File this post under gross gender-based generalizations.
In my experience women are most insecure about what they look like, which leads to a host of issues around not eating enough, feeling shame, and misguided attempts to “lose weight.” Social pressures and cultural discrimination against aging women have something to do with this. Just ask any woman in Hollywood when well-written, three-dimensional roles start drying up. Amy Schumer hilariously skewers this hypocrisy in the definitely NSFW clip below (seriously don’t click if salty language offends you). The basic message in Hollywood is one that I think gets filtered through the rest of our culture, which is, “women, don’t get older.”
Men, on the other hand, tend to feel less secure about what they can do. My theory is that one can split men into two categories: men who go to the gym in their teens and twenties, and men who don’t go to the gym during that timeframe. The men who go to the gym in their teens and twenties spend a lot of time at the bench press and doing various curl movements to achieve big arms. The men who don’t go to the gym as young men perhaps never will, especially if they’re not able to perceive how their unfit status holds them back from enjoying greater quality of life.
I spend a lot of my energy with older male clients trying to get them to understand the benefits of gradually progressing, avoiding injury, and working on movement patterns instead of ego-boosting exercises like bench presses and dumbbell curls. They look over and see the kid in his early twenties pressing a bunch of weight over his head and they immediately think less of themselves if they can’t lift the same weight. I have to work hard to convince them to do things like warm up properly and stretch post workout. They just want to load a bar with as much weight as possible and move it, especially with their upper bodies.
That’s not the most difficult obstacle to overcome for me as a coach. The biggest hurdle consists of the guys who used to work out in their twenties but stop going to the gym because, well, they got older, and they’re not as strong as they used to be. So rather than face the indignity of a long warmup and lighter weights they just stay home and talk about their “bad back” or “bad knees.” Sound familiar? I spend a lot of time thinking through how to convince guys like this to go to the gym and most of the time I feel like Sisyphus pushing an Indiana Jones-sized boulder up a hill.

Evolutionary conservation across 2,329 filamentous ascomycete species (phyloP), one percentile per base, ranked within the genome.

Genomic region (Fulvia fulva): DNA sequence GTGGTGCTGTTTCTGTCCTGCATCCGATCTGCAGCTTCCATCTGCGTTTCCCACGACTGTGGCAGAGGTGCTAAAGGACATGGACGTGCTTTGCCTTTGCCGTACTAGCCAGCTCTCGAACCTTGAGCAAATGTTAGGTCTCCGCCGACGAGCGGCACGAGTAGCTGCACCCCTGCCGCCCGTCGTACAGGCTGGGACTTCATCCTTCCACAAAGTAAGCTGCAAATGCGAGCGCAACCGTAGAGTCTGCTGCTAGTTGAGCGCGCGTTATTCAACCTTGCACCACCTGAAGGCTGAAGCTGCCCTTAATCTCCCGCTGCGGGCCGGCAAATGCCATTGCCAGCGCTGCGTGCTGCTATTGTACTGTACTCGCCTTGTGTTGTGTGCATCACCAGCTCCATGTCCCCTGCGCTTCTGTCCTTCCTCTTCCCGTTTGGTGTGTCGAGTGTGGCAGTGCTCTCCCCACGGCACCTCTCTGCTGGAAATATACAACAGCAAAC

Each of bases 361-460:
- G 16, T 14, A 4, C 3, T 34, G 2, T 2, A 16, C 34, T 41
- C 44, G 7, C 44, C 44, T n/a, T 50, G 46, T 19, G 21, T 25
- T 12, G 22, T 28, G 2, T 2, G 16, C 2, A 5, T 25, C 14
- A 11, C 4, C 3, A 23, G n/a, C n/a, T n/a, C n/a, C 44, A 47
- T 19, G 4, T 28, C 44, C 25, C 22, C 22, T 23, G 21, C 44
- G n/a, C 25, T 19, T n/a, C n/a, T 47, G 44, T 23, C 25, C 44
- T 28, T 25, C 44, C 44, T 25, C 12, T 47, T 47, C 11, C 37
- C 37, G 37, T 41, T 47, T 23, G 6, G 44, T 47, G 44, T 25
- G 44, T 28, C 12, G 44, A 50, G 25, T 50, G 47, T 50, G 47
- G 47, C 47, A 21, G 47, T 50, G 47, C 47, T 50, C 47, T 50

Women in my experience are more willing to ask for help in the gym because they haven’t internalized the cultural pressure to already know everything about it. Remember, a woman’s only job in our culture is to stay as young-looking and thin as possible. So for the women who seek out personal trainers, yoga instructors, or Pilates coaches they’re more willing to say “help.”
I’ll be forty next month, so I know a little bit about the aging male demographic. And I know more than a little about ego because I’m constantly battling my own in the gym. There’s a voice in my head who sees stronger men as confirmation that I’m less than rather than as an inspiration. It’s not difficult to see how this destructive thought process could turn–even subconsciously–into “I’ll just not work out” with some sort of half-baked justification thrown in to massage the ego.
I’ve had too many conversations with the children of aging parents who report that they just cannot get dads to pay attention to their health and wellness for me to stay silent or ignore gender-based culture differences. If I had one wish for my female readers it would be for them to learn how to love their bodies as they are. For the men? It would probably be to learn how to swallow their pride, ask for help, and learn how to get stronger step-by-step. (Actually, I’d have the same hope for women. The learning to love their bodies thing is almost always the first step toward a willingness to strive for step-by-step strength).
If you’ve been struggling to get your dad or grandfather into the gym, try talking him through the logic.
1.) He doesn’t have to wake up hurting every day just because he’s older.
2.) Strength training isn’t just for young guys. The benefits go well beyond the aesthetic and performance.
3.) He can still build muscle well into his 70s–it’s never too late to start. Even in his 80s, he can still see neurological benefits from strength training that will manifest as improved movement and strength.
As for the aging women? Let’s talk next week…